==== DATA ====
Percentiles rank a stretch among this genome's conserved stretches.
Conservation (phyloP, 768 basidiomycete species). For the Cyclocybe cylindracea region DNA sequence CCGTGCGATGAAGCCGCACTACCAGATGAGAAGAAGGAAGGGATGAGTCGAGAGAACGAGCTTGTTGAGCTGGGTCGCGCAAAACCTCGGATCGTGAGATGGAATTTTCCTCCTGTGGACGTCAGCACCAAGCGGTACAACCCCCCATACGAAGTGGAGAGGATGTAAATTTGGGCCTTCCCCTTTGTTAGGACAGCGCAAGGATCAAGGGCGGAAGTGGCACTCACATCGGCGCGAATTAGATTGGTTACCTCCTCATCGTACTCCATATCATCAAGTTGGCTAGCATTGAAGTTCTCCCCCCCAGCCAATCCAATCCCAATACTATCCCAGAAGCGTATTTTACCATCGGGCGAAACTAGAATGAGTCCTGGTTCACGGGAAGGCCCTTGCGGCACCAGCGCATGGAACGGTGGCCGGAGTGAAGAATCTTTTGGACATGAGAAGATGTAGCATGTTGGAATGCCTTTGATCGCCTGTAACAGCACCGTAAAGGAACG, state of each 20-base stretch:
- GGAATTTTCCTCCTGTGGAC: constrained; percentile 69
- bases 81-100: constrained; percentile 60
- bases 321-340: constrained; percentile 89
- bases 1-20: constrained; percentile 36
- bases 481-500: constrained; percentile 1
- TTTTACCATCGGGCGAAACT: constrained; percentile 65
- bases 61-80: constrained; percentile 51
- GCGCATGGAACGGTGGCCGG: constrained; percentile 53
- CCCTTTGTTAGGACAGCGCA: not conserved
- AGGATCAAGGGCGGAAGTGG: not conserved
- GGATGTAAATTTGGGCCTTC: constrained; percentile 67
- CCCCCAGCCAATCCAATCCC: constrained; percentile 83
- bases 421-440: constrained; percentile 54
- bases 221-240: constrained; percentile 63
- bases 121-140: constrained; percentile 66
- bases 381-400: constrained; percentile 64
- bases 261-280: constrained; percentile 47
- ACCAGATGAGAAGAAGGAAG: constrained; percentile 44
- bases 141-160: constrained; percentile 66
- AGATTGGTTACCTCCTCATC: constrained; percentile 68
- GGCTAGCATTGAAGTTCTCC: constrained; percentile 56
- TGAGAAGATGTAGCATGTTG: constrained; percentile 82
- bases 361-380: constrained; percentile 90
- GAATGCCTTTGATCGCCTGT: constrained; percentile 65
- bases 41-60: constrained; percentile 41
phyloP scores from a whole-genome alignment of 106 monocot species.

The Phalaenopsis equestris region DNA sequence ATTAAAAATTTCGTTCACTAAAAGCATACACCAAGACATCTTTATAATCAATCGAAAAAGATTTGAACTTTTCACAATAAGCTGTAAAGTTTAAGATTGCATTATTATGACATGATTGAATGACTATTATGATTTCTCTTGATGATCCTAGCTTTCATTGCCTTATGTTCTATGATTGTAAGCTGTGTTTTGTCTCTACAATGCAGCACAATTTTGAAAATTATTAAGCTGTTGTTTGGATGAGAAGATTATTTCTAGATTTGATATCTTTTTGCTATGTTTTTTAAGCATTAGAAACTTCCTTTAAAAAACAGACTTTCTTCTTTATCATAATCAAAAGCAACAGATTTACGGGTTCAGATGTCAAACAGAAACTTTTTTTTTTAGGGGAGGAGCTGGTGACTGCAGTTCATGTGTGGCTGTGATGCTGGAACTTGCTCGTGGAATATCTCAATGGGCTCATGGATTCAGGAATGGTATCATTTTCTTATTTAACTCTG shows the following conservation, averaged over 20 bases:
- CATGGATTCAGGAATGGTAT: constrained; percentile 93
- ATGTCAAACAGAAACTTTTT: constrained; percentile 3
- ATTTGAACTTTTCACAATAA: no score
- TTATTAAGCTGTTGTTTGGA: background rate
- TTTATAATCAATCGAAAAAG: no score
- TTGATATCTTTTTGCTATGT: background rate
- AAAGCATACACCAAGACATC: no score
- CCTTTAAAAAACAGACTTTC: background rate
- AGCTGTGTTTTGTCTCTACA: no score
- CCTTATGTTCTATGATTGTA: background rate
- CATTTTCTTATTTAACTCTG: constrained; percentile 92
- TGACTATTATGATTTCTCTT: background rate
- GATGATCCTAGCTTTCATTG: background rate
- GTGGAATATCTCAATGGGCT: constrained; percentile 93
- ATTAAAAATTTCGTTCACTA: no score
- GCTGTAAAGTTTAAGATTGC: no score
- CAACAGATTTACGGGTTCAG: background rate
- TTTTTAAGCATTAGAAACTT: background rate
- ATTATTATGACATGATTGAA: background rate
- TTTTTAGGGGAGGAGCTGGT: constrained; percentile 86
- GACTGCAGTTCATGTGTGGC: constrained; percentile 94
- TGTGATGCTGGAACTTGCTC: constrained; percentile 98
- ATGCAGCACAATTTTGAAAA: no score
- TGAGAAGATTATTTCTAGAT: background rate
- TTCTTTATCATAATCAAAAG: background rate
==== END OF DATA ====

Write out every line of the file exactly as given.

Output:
Percentiles rank a stretch among this genome's conserved stretches.
Conservation (phyloP, 768 basidiomycete species). For the Cyclocybe cylindracea region DNA sequence CCGTGCGATGAAGCCGCACTACCAGATGAGAAGAAGGAAGGGATGAGTCGAGAGAACGAGCTTGTTGAGCTGGGTCGCGCAAAACCTCGGATCGTGAGATGGAATTTTCCTCCTGTGGACGTCAGCACCAAGCGGTACAACCCCCCATACGAAGTGGAGAGGATGTAAATTTGGGCCTTCCCCTTTGTTAGGACAGCGCAAGGATCAAGGGCGGAAGTGGCACTCACATCGGCGCGAATTAGATTGGTTACCTCCTCATCGTACTCCATATCATCAAGTTGGCTAGCATTGAAGTTCTCCCCCCCAGCCAATCCAATCCCAATACTATCCCAGAAGCGTATTTTACCATCGGGCGAAACTAGAATGAGTCCTGGTTCACGGGAAGGCCCTTGCGGCACCAGCGCATGGAACGGTGGCCGGAGTGAAGAATCTTTTGGACATGAGAAGATGTAGCATGTTGGAATGCCTTTGATCGCCTGTAACAGCACCGTAAAGGAACG, state of each 20-base stretch:
- GGAATTTTCCTCCTGTGGAC: constrained; percentile 69
- bases 81-100: constrained; percentile 60
- bases 321-340: constrained; percentile 89
- bases 1-20: constrained; percentile 36
- bases 481-500: constrained; percentile 1
- TTTTACCATCGGGCGAAACT: constrained; percentile 65
- bases 61-80: constrained; percentile 51
- GCGCATGGAACGGTGGCCGG: constrained; percentile 53
- CCCTTTGTTAGGACAGCGCA: not conserved
- AGGATCAAGGGCGGAAGTGG: not conserved
- GGATGTAAATTTGGGCCTTC: constrained; percentile 67
- CCCCCAGCCAATCCAATCCC: constrained; percentile 83
- bases 421-440: constrained; percentile 54
- bases 221-240: constrained; percentile 63
- bases 121-140: constrained; percentile 66
- bases 381-400: constrained; percentile 64
- bases 261-280: constrained; percentile 47
- ACCAGATGAGAAGAAGGAAG: constrained; percentile 44
- bases 141-160: constrained; percentile 66
- AGATTGGTTACCTCCTCATC: constrained; percentile 68
- GGCTAGCATTGAAGTTCTCC: constrained; percentile 56
- TGAGAAGATGTAGCATGTTG: constrained; percentile 82
- bases 361-380: constrained; percentile 90
- GAATGCCTTTGATCGCCTGT: constrained; percentile 65
- bases 41-60: constrained; percentile 41
phyloP scores from a whole-genome alignment of 106 monocot species.

The Phalaenopsis equestris region DNA sequence ATTAAAAATTTCGTTCACTAAAAGCATACACCAAGACATCTTTATAATCAATCGAAAAAGATTTGAACTTTTCACAATAAGCTGTAAAGTTTAAGATTGCATTATTATGACATGATTGAATGACTATTATGATTTCTCTTGATGATCCTAGCTTTCATTGCCTTATGTTCTATGATTGTAAGCTGTGTTTTGTCTCTACAATGCAGCACAATTTTGAAAATTATTAAGCTGTTGTTTGGATGAGAAGATTATTTCTAGATTTGATATCTTTTTGCTATGTTTTTTAAGCATTAGAAACTTCCTTTAAAAAACAGACTTTCTTCTTTATCATAATCAAAAGCAACAGATTTACGGGTTCAGATGTCAAACAGAAACTTTTTTTTTTAGGGGAGGAGCTGGTGACTGCAGTTCATGTGTGGCTGTGATGCTGGAACTTGCTCGTGGAATATCTCAATGGGCTCATGGATTCAGGAATGGTATCATTTTCTTATTTAACTCTG shows the following conservation, averaged over 20 bases:
- CATGGATTCAGGAATGGTAT: constrained; percentile 93
- ATGTCAAACAGAAACTTTTT: constrained; percentile 3
- ATTTGAACTTTTCACAATAA: no score
- TTATTAAGCTGTTGTTTGGA: background rate
- TTTATAATCAATCGAAAAAG: no score
- TTGATATCTTTTTGCTATGT: background rate
- AAAGCATACACCAAGACATC: no score
- CCTTTAAAAAACAGACTTTC: background rate
- AGCTGTGTTTTGTCTCTACA: no score
- CCTTATGTTCTATGATTGTA: background rate
- CATTTTCTTATTTAACTCTG: constrained; percentile 92
- TGACTATTATGATTTCTCTT: background rate
- GATGATCCTAGCTTTCATTG: background rate
- GTGGAATATCTCAATGGGCT: constrained; percentile 93
- ATTAAAAATTTCGTTCACTA: no score
- GCTGTAAAGTTTAAGATTGC: no score
- CAACAGATTTACGGGTTCAG: background rate
- TTTTTAAGCATTAGAAACTT: background rate
- ATTATTATGACATGATTGAA: background rate
- TTTTTAGGGGAGGAGCTGGT: constrained; percentile 86
- GACTGCAGTTCATGTGTGGC: constrained; percentile 94
- TGTGATGCTGGAACTTGCTC: constrained; percentile 98
- ATGCAGCACAATTTTGAAAA: no score
- TGAGAAGATTATTTCTAGAT: background rate
- TTCTTTATCATAATCAAAAG: background rate